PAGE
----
World Library  
Flag as Inappropriate
Email this Article
 

Nate Barragar

Nate Barragar
Date of birth 3 June 1907
Place of birth Dearing, Kansas, United States
Date of death 10 August 1985
Place of death Santa Monica, California, USA
Career information
Position(s) C
Height 6 ft 0 in (183 cm)
Weight 212 lb (96 kg)
College Southern California
Career history
As player
1930 Minneapolis Red Jackets
1930-1931 Frankford Yellow Jackets
1931-1935 Green Bay Packers
Career stats
  • Playing stats at DatabaseFootball.com

Nathan Robert Barragar (June 3, 1907 – August 10, 1985) was an American collegiate and professional football player.

Contents

  • Biography 1
  • Football career 2
  • Military service 3
  • Motion picture and television career 4
  • Personal life 5
  • References 6
  • External links 7

Biography

Barragar was the only son of Nathaniel Hawthorne Barragar (1872–1943), a clergyman, and Olive Jan (Littleton) Barragar (1875–1955). The family moved to Yakima, Washington, then eventually settled in Los Angeles. Nathan played high school football in San Fernando.

Football career

An All-American at USC (1929), and an All-Pro for the Green Bay Packers (1931–1932, 1934–1935), he also played for the Minneapolis Red Jackets (1930), and the Frankford Yellow Jackets (1930, 1931). Inducted into the USC Athletic Hall of Fame in 2003, and the Green Bay Packers Hall of Fame in 1979.[1]

Military service

Barragar served in the United States Army during World War II, attaining the rank of Sergeant.

Motion picture and television career

He began working in films while playing pro football. His credits as a motion picture and television director, production manager, and producer include Gunga Din, Hondo, and Sands of Iwo Jima, and on such television series as The Gene Autry Show, The Roy Rogers Show, Adventures of Superman, Have Gun – Will Travel, Gunsmoke, and Julia.

Personal life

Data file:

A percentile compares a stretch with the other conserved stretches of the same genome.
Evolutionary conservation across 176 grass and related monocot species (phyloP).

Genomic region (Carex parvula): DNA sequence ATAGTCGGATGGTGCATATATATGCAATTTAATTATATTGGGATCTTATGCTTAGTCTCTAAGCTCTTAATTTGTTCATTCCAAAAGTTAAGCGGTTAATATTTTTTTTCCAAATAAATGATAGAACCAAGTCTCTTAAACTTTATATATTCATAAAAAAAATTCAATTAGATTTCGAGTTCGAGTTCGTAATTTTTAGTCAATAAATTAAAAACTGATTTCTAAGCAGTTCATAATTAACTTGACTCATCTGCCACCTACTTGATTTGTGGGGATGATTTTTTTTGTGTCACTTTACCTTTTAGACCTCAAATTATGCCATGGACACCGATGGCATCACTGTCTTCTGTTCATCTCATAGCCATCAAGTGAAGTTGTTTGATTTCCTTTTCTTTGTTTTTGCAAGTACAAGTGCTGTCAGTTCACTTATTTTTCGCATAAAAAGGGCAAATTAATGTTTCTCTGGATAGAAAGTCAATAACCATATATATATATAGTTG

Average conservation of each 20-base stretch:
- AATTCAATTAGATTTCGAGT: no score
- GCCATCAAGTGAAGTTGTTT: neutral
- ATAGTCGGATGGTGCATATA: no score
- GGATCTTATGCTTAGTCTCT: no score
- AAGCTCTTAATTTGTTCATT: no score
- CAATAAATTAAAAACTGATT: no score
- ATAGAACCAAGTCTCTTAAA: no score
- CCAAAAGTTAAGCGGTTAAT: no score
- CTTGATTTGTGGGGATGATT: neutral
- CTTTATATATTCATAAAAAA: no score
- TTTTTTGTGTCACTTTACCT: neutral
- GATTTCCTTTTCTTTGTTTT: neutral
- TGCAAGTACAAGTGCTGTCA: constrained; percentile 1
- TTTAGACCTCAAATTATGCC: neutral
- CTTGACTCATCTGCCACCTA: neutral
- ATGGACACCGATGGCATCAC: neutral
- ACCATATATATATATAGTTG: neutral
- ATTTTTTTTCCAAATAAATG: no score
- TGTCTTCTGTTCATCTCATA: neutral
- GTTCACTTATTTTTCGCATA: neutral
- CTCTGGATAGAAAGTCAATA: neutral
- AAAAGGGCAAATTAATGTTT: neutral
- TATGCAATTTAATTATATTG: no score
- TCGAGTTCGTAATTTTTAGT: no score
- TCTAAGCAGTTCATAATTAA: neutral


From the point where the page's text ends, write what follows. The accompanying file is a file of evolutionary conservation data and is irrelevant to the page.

On 29 November 1935, Barragar married Seattle socialite Jeanette Edris, who left him less than three months later.[2] She married her fourth husband, Winthrop Rockefeller, in 1956.[3] He remained married to his second wife, Dorothea Earle, until his death.

References

  1. ^ Packers Hall of Fame inductees at Packers News
  2. ^ Oakland Trubune via newspaperarchive.com"Rift" 17 September 2011
  3. ^ Lubbock Avalanche-Journal via newspaperarchive.com"Penthouse Princess Seen as Successor for 'Bobo' on Hearth of Rockefeller" 17 September 2011

External links

This article was sourced from Creative Commons Attribution-ShareAlike License; additional terms may apply. World Heritage Encyclopedia content is assembled from numerous content providers, Open Access Publishing, and in compliance with The Fair Access to Science and Technology Research Act (FASTR), Wikimedia Foundation, Inc., Public Library of Science, The Encyclopedia of Life, Open Book Publishers (OBP), PubMed, U.S. National Library of Medicine, National Center for Biotechnology Information, U.S. National Library of Medicine, National Institutes of Health (NIH), U.S. Department of Health & Human Services, and USA.gov, which sources content from all federal, state, local, tribal, and territorial government publication portals (.gov, .mil, .edu). Funding for USA.gov and content contributors is made possible from the U.S. Congress, E-Government Act of 2002.
 
Crowd sourced content that is contributed to World Heritage Encyclopedia is peer reviewed and edited by our editorial staff to ensure quality scholarly research articles.
 
By using this site, you agree to the Terms of Use and Privacy Policy. World Heritage Encyclopedia™ is a registered trademark of the World Public Library Association, a non-profit organization.
 


Copyright © World Library Foundation. All rights reserved. eBooks from Project Gutenberg are sponsored by the World Library Foundation,
a 501c(4) Member's Support Non-Profit Organization, and is NOT affiliated with any governmental agency or department.